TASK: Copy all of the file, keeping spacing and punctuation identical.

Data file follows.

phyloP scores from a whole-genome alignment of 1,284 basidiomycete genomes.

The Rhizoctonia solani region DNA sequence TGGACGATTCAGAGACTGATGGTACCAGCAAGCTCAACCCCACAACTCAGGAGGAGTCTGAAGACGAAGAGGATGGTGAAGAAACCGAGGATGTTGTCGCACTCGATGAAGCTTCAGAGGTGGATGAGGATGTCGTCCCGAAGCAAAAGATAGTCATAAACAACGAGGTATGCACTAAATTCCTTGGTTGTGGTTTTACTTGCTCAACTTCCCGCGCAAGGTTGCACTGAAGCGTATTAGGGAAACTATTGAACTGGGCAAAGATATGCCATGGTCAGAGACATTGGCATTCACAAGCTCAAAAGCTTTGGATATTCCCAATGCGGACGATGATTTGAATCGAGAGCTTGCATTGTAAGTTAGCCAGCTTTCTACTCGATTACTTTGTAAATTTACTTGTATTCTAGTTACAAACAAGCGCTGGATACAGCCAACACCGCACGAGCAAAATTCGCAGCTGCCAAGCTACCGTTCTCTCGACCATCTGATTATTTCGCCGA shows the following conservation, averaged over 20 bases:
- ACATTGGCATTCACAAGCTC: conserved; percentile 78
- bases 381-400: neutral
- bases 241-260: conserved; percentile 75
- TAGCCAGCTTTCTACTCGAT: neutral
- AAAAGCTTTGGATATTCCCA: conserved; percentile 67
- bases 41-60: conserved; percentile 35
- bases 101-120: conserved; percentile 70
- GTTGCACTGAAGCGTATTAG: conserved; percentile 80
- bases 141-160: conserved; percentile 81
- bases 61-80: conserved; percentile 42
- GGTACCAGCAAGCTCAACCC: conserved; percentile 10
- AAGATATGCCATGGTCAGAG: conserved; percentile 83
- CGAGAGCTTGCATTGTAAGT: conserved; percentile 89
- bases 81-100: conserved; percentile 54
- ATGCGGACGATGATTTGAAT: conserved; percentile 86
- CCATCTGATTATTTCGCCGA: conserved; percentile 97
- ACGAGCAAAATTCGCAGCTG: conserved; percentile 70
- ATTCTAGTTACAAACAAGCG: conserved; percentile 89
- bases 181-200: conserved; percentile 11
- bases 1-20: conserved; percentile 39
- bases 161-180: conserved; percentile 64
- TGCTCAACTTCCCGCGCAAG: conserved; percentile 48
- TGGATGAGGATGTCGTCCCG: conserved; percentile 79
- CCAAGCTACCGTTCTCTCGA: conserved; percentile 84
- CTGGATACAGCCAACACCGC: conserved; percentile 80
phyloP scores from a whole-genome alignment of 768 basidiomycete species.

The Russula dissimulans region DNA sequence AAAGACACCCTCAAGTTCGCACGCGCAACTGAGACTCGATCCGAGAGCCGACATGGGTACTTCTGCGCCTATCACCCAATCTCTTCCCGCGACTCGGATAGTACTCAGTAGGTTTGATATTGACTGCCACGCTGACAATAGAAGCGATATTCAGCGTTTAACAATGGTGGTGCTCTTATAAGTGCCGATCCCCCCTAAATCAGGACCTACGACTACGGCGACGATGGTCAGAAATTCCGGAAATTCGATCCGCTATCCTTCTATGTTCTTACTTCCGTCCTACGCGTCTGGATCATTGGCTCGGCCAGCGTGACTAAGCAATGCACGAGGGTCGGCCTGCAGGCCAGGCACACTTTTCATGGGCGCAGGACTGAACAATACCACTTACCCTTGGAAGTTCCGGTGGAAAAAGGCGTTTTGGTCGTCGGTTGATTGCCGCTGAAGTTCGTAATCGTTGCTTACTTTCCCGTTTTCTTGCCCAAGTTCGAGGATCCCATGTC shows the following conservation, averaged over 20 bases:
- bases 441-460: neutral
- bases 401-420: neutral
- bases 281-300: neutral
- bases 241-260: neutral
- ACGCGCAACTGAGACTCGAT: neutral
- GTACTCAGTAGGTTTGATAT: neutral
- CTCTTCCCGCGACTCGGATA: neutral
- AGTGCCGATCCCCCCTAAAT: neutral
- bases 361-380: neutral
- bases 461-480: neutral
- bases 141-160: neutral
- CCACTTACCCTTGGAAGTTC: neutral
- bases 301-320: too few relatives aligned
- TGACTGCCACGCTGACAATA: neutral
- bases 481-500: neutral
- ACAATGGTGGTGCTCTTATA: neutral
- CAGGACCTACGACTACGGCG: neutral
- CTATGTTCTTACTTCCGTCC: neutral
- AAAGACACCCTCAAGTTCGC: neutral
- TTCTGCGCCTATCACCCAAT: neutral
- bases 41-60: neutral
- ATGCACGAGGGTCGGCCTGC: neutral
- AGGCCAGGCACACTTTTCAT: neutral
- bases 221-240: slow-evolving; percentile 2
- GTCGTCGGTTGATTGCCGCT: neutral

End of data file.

phyloP scores from a whole-genome alignment of 1,284 basidiomycete genomes.

The Rhizoctonia solani region DNA sequence TGGACGATTCAGAGACTGATGGTACCAGCAAGCTCAACCCCACAACTCAGGAGGAGTCTGAAGACGAAGAGGATGGTGAAGAAACCGAGGATGTTGTCGCACTCGATGAAGCTTCAGAGGTGGATGAGGATGTCGTCCCGAAGCAAAAGATAGTCATAAACAACGAGGTATGCACTAAATTCCTTGGTTGTGGTTTTACTTGCTCAACTTCCCGCGCAAGGTTGCACTGAAGCGTATTAGGGAAACTATTGAACTGGGCAAAGATATGCCATGGTCAGAGACATTGGCATTCACAAGCTCAAAAGCTTTGGATATTCCCAATGCGGACGATGATTTGAATCGAGAGCTTGCATTGTAAGTTAGCCAGCTTTCTACTCGATTACTTTGTAAATTTACTTGTATTCTAGTTACAAACAAGCGCTGGATACAGCCAACACCGCACGAGCAAAATTCGCAGCTGCCAAGCTACCGTTCTCTCGACCATCTGATTATTTCGCCGA shows the following conservation, averaged over 20 bases:
- ACATTGGCATTCACAAGCTC: conserved; percentile 78
- bases 381-400: neutral
- bases 241-260: conserved; percentile 75
- TAGCCAGCTTTCTACTCGAT: neutral
- AAAAGCTTTGGATATTCCCA: conserved; percentile 67
- bases 41-60: conserved; percentile 35
- bases 101-120: conserved; percentile 70
- GTTGCACTGAAGCGTATTAG: conserved; percentile 80
- bases 141-160: conserved; percentile 81
- bases 61-80: conserved; percentile 42
- GGTACCAGCAAGCTCAACCC: conserved; percentile 10
- AAGATATGCCATGGTCAGAG: conserved; percentile 83
- CGAGAGCTTGCATTGTAAGT: conserved; percentile 89
- bases 81-100: conserved; percentile 54
- ATGCGGACGATGATTTGAAT: conserved; percentile 86
- CCATCTGATTATTTCGCCGA: conserved; percentile 97
- ACGAGCAAAATTCGCAGCTG: conserved; percentile 70
- ATTCTAGTTACAAACAAGCG: conserved; percentile 89
- bases 181-200: conserved; percentile 11
- bases 1-20: conserved; percentile 39
- bases 161-180: conserved; percentile 64
- TGCTCAACTTCCCGCGCAAG: conserved; percentile 48
- TGGATGAGGATGTCGTCCCG: conserved; percentile 79
- CCAAGCTACCGTTCTCTCGA: conserved; percentile 84
- CTGGATACAGCCAACACCGC: conserved; percentile 80
phyloP scores from a whole-genome alignment of 768 basidiomycete species.

The Russula dissimulans region DNA sequence AAAGACACCCTCAAGTTCGCACGCGCAACTGAGACTCGATCCGAGAGCCGACATGGGTACTTCTGCGCCTATCACCCAATCTCTTCCCGCGACTCGGATAGTACTCAGTAGGTTTGATATTGACTGCCACGCTGACAATAGAAGCGATATTCAGCGTTTAACAATGGTGGTGCTCTTATAAGTGCCGATCCCCCCTAAATCAGGACCTACGACTACGGCGACGATGGTCAGAAATTCCGGAAATTCGATCCGCTATCCTTCTATGTTCTTACTTCCGTCCTACGCGTCTGGATCATTGGCTCGGCCAGCGTGACTAAGCAATGCACGAGGGTCGGCCTGCAGGCCAGGCACACTTTTCATGGGCGCAGGACTGAACAATACCACTTACCCTTGGAAGTTCCGGTGGAAAAAGGCGTTTTGGTCGTCGGTTGATTGCCGCTGAAGTTCGTAATCGTTGCTTACTTTCCCGTTTTCTTGCCCAAGTTCGAGGATCCCATGTC shows the following conservation, averaged over 20 bases:
- bases 441-460: neutral
- bases 401-420: neutral
- bases 281-300: neutral
- bases 241-260: neutral
- ACGCGCAACTGAGACTCGAT: neutral
- GTACTCAGTAGGTTTGATAT: neutral
- CTCTTCCCGCGACTCGGATA: neutral
- AGTGCCGATCCCCCCTAAAT: neutral
- bases 361-380: neutral
- bases 461-480: neutral
- bases 141-160: neutral
- CCACTTACCCTTGGAAGTTC: neutral
- bases 301-320: too few relatives aligned
- TGACTGCCACGCTGACAATA: neutral
- bases 481-500: neutral
- ACAATGGTGGTGCTCTTATA: neutral
- CAGGACCTACGACTACGGCG: neutral
- CTATGTTCTTACTTCCGTCC: neutral
- AAAGACACCCTCAAGTTCGC: neutral
- TTCTGCGCCTATCACCCAAT: neutral
- bases 41-60: neutral
- ATGCACGAGGGTCGGCCTGC: neutral
- AGGCCAGGCACACTTTTCAT: neutral
- bases 221-240: slow-evolving; percentile 2
- GTCGTCGGTTGATTGCCGCT: neutral